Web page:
Happy Birthday, Tony! You are my hero.

Click below to find out more about the work being done to end Crohn's Disease and Ulcerative Colitis.

Sunday, September 19, 2010

Right in the center of your spiritual self

by Dub Riley

Terms of endearment. Isn't the phrase itself a thing of beauty?! How simple it is to repose in reverence for something or someone higher than yourself! Ah, take my hand and we will dance for joy! We breathe fresh wonderful air, and celebrate our existence.

Would you care to hear a few meandering reflections? Some of you know because we've discussed it directly, and some of you have gleaned it by reading, literally between the lines of this blog or on Facebook. Smiling Heart is a repository. But it has a soul. I hope you feel the purplish flower and the Taoist illustration of five elements represents the soul of our lovely little experiment.

The image is just a quick photoshop project.  When I searched for something available to "snag," there wasn't anything which seemed to encapsulate that orchestral sound which was in my head. So the maestro guided me to merge the five pointed flower with the Taoist illustration and the fragrance and comfort of the purple hue in the photograph simply knocked me off my feet.

Miss Joellen Lucas Floyd has always been a spirit of uncommon beauty. But when I asked her why she wasn't publishing anything, she stammered with reasons and justification for the deprivation she inflicted on such a willing audience.

"I've always written for various non-profit businesses I've been associated with." Or, to help other people with their business plans or their projects, she would make time for eloquence on their behalf.

"But Jo," I urged. "You have such a gift. People will gather and will fall in to a kind of reverence for the things of beauty you can describe. You may even find that you enjoy it!" I continued.

Now you may not know that once, many moons ago, cautious observers--that while on the phone, I shared with Jo the ancient technique which has been modernized and adapted and which Mantak Chia renamed, Inner Smile. I learned it in lineage from Mantak's protege and current teacher of eminence, Michael Winn. I traveled to the beautiful Blue Ridge Mountains to a retreat in Asheville, North Carolina after two years of communicating on-line and reading his materials. I had already been a zen and Taoist student for over thirty years when I found Michael. Anyway, Inner Smile is much more than I could have possibly understood when I first received the initiation.

Jo was so moved by the experience of the phone meditation that she asked me to record it. I protested and said that a Google search will take you to untold documents and lessons about it, by teachers and witnesses whose expertise makes my own meager ability look like child's play. "No," she offered in her usual gracious way, "I would appreciate it if you would record it, just like you gave it to me, so I can practice it on my own."

So that resulted in the original voice meditation which then became a video, which is now gone from the blog. We don't really understand what military presence came and snatched it away, but alas it has been replaced with another one, somewhere here.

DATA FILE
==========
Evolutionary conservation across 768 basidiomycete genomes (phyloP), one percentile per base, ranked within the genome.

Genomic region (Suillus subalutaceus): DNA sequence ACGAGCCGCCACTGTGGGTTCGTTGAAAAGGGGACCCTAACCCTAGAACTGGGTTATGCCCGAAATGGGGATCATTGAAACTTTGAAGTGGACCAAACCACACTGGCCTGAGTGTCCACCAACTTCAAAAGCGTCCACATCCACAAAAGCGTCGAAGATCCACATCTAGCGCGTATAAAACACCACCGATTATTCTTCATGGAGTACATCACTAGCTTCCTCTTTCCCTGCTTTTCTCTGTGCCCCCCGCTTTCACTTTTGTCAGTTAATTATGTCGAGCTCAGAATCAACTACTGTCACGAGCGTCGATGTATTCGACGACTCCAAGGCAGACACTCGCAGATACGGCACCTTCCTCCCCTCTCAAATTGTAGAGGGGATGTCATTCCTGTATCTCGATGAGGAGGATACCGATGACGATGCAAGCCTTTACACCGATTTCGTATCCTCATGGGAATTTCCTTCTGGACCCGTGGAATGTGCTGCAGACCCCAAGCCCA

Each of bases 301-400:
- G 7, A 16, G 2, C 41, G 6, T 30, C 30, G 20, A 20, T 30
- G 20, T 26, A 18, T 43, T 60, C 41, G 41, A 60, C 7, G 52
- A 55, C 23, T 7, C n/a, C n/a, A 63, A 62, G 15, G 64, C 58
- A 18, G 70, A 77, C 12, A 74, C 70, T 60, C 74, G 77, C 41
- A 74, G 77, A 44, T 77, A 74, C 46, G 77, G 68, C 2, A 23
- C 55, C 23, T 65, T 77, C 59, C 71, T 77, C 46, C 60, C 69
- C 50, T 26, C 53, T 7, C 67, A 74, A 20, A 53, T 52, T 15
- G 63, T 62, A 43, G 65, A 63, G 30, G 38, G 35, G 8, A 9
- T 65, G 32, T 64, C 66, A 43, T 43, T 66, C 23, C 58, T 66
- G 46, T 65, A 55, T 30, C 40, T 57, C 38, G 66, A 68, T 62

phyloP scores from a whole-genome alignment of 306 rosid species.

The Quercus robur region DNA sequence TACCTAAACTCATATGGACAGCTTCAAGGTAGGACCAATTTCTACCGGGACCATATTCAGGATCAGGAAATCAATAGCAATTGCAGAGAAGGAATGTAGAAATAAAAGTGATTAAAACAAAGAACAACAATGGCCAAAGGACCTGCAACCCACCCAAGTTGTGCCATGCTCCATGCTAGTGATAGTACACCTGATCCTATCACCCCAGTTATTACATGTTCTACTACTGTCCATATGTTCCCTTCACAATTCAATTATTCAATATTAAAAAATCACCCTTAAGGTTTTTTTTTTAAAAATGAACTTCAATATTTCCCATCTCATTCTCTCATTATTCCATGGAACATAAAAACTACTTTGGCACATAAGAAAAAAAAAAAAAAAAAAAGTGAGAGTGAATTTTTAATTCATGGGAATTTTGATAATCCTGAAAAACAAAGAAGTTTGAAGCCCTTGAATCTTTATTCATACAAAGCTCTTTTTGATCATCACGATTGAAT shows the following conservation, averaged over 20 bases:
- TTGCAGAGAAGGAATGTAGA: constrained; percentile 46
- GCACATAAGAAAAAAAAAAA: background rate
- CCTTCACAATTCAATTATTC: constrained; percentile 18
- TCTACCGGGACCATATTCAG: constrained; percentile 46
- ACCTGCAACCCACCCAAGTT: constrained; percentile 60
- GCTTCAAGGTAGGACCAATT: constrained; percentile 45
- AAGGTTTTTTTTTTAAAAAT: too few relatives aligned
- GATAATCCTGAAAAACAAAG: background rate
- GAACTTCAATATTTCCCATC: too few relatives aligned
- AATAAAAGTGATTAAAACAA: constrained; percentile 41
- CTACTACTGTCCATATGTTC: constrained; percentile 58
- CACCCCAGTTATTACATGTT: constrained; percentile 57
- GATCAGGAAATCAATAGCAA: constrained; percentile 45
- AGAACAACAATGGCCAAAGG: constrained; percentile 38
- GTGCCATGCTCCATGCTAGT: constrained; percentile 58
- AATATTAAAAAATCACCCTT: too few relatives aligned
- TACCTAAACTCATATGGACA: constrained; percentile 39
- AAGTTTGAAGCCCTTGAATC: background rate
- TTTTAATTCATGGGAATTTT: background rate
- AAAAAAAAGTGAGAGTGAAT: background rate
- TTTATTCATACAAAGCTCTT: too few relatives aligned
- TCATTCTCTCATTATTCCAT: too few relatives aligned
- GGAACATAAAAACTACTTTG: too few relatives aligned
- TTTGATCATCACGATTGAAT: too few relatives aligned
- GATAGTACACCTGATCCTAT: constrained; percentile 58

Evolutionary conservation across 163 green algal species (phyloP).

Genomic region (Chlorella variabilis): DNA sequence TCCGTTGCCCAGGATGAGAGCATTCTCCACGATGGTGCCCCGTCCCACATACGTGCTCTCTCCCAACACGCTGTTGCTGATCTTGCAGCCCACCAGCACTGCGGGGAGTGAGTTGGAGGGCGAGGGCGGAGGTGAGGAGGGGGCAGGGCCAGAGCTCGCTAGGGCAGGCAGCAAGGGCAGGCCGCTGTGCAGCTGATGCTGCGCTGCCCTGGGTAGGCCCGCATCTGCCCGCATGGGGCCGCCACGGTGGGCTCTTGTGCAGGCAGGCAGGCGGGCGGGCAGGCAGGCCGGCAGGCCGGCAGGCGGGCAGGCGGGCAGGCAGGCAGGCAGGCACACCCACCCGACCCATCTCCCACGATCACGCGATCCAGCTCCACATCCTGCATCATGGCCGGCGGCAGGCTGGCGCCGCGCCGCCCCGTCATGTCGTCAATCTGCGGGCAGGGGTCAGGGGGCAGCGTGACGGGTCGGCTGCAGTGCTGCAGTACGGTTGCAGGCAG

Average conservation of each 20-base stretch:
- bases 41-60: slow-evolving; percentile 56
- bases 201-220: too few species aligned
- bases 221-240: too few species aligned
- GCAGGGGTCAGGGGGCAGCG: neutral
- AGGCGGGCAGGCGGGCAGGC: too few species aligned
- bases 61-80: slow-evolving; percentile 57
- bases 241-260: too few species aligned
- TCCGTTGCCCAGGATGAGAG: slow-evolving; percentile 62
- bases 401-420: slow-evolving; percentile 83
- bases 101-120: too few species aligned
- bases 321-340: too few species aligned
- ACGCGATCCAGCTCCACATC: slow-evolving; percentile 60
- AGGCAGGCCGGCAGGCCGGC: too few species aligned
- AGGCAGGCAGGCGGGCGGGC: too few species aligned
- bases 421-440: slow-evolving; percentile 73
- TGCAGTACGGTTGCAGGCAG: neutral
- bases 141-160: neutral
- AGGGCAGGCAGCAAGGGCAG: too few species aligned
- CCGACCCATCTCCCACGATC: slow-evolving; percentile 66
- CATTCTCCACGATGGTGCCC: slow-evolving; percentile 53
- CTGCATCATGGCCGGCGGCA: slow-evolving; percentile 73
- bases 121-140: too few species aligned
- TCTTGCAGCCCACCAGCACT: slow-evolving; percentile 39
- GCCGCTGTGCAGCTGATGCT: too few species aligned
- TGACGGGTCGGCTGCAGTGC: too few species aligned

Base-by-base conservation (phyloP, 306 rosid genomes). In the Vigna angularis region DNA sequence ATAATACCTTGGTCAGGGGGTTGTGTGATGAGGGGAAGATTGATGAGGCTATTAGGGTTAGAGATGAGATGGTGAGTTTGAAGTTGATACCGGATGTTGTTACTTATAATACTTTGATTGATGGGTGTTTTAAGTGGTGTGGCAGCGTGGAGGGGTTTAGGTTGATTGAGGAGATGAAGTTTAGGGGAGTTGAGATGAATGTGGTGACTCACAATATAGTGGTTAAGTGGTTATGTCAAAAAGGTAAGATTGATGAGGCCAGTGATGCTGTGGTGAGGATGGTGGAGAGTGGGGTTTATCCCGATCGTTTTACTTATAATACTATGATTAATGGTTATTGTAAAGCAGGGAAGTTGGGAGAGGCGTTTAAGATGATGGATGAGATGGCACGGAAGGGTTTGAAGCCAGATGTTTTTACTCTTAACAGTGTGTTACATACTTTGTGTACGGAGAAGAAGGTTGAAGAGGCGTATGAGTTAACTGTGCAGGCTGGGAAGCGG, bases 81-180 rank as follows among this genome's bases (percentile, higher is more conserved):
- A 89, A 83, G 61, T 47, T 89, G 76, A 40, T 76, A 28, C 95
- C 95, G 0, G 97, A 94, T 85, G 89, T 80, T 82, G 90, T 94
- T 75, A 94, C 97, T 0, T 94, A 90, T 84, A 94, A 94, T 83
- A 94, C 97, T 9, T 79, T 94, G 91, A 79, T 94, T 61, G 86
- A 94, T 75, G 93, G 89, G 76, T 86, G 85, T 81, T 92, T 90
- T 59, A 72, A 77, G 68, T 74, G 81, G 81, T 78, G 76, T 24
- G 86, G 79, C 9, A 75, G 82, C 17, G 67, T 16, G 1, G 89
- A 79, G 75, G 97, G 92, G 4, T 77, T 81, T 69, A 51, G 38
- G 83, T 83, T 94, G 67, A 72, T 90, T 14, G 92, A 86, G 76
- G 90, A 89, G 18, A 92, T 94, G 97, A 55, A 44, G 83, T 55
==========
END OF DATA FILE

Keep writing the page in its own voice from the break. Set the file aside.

I think that this preoccupation of mine, to return to the subject of the meditation often, is not the best use of my energy or yours. And honestly, the point of this essay isn't to position Inner Smile in a positive light (Oh, that it shines so wonderfully!). The point is to reflect on our heart center, and the wonderful healing that can come from such simple inner reflection.

Before ruminating about the region in the upper portion of our chests, the story of how Jo and I came to launch this resting spot...

We hope every visitor and every guest author will take comfort here. We can't claim it as our gift to you, because we've been rewarded many times over by comments and by writing of others. We humbly offer our appreciation to you for having your eyes and hearts here in this space. Thank you!

It was just a natural unfolding. We had expressed our enthusiasm to each other as pen pals. First I wrote something. Then she added a second. And about then I posted the original video of Inner Smile. Now, quite a few more have been added and our friends have joined with essays and a small group of followers contribute comments. How fun!

The Tao te Ching talks about the start of the universe and the resulting time we're in:

The one begat two,
the two begat three,
and the three begat the ten thousand things.

So it is, that by five, I included all of the ten thousand things of all creation, and as many authors and readers, to be embraced in the concept of five.

Now back to the reflections about our heart centers and what can be done by putting our attention there. One of the miracles of the inner smile practice is the chance to release harmful emotions. It is thought by the practice of Traditional Chinese Medicine that we store harmful emotions in certain parts of our body. These harmful emotions result in all kinds of blockages which result in all kinds of illness.

It is also taught that in our heart center, what we hold on to is negativity and judgement. I don't need to elaborate on the harm these vile emotions can cause to the person who chooses to possess them. Believe me when I say, that the amount of work still remaining for me to release these distrubances to my peace is massive! So I'm not here to shine as a spirit free of flaws. Nor am I here to hold myself out as a teacher, because I am a student myself.